A titan among trucks: What North Korea’s ‘monster’ Hwasong-16 TEL really means
This massive new vehicle may be impractical, but its development shows North Korea can now make its own mobile launchers
Since the Oct. 10 parade commemorating the Workers’ Party of Korea 75th founding anniversary, there has been plenty of discussion concerning its centerpiece: the new “monster” Hwasong-16, the largest road-mobile ICBM in the world.
What hasn’t been as well-covered is the transporter erector launcher (TEL) responsible for transporting the missile in question. North Korea has been attempting to manufacture TELs since the very beginning of its ballistic missile program in the 1980s, but the designs have consistently lagged far behind the quality of its missiles – until recently, that is.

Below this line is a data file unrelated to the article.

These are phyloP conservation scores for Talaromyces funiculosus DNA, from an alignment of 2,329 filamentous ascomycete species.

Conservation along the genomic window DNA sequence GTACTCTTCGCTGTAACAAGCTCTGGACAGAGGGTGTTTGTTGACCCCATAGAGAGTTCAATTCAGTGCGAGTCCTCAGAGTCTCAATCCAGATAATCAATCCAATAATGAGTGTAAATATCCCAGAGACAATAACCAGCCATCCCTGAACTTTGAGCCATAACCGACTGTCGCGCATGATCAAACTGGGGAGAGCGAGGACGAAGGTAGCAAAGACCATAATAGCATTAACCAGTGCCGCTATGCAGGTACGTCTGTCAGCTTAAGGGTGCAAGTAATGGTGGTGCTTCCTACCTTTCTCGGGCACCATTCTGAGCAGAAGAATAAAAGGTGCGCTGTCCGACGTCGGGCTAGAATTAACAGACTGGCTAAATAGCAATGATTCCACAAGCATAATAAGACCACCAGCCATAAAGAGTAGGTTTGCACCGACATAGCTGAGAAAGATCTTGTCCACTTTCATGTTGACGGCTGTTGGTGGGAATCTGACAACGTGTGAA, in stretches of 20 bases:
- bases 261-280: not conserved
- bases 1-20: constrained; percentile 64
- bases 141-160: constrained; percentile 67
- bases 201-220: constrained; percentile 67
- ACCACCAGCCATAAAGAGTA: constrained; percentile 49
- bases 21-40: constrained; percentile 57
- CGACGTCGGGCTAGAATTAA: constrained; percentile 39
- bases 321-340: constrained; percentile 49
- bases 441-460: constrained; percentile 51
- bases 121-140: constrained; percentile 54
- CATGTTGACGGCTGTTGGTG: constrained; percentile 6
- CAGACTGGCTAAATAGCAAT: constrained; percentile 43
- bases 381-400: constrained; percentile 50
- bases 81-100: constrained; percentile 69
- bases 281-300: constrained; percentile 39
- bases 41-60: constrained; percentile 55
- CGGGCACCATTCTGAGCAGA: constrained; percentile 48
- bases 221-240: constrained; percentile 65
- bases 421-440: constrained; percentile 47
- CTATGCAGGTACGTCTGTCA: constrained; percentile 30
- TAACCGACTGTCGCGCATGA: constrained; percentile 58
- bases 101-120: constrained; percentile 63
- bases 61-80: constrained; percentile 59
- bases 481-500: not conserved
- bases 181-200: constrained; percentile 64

A TEL HISTORY
- 01State media review: Drought forecast raises risks to North Korean food security
- 02Russian ship rejoins North Korea weapons trade, only for operation to go on hold
- 03Russia obscures North Korea arms trade by moving operation out of military port
- 04How great power competition is shaping North Korea’s grand strategy
- 05Why talks on North Korea’s nuclear program still can’t get off the ground
- 06North Korea hints beach resort twice as long as Waikiki may finally open soon
- 07State media review: North Korea slams US ‘air pirates’ for raising risk of war
- 08What North Korea’s official budget reveals about its spending priorities in 2024